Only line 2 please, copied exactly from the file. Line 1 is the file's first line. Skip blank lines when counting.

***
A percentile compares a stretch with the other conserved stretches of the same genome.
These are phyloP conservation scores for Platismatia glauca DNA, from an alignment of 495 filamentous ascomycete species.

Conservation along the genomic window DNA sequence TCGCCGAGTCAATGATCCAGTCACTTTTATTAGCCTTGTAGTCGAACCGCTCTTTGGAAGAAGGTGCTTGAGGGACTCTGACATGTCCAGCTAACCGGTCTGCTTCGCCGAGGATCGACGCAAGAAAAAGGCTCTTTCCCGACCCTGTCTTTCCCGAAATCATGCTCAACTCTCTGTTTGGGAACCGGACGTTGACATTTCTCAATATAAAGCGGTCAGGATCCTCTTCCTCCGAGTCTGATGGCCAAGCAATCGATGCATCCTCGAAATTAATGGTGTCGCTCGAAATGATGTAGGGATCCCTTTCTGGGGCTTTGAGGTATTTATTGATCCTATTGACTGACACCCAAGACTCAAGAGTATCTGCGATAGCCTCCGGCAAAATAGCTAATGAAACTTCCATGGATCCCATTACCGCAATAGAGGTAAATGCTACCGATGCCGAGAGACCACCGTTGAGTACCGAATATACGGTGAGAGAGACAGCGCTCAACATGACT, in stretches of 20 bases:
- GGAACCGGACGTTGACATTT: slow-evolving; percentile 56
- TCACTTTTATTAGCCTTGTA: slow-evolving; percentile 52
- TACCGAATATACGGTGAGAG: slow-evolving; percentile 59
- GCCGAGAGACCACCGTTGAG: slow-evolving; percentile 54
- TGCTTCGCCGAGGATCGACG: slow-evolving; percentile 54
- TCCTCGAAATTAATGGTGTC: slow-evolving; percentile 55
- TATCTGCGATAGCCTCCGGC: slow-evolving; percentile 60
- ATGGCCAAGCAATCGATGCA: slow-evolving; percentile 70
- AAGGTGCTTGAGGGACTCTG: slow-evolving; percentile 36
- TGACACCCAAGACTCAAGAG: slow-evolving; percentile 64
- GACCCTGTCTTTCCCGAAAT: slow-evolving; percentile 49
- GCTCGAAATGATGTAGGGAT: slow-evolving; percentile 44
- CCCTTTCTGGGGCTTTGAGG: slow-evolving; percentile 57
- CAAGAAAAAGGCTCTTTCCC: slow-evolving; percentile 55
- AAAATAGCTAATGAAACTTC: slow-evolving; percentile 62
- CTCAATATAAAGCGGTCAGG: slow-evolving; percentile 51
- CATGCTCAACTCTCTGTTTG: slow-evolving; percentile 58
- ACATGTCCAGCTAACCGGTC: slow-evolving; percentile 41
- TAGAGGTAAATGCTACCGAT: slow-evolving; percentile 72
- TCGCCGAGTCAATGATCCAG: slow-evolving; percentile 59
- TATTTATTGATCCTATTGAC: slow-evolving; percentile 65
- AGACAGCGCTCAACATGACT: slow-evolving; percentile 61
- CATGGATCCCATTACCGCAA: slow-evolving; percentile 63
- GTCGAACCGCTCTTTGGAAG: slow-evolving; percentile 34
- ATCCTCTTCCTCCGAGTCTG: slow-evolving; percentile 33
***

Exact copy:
These are phyloP conservation scores for Platismatia glauca DNA, from an alignment of 495 filamentous ascomycete species.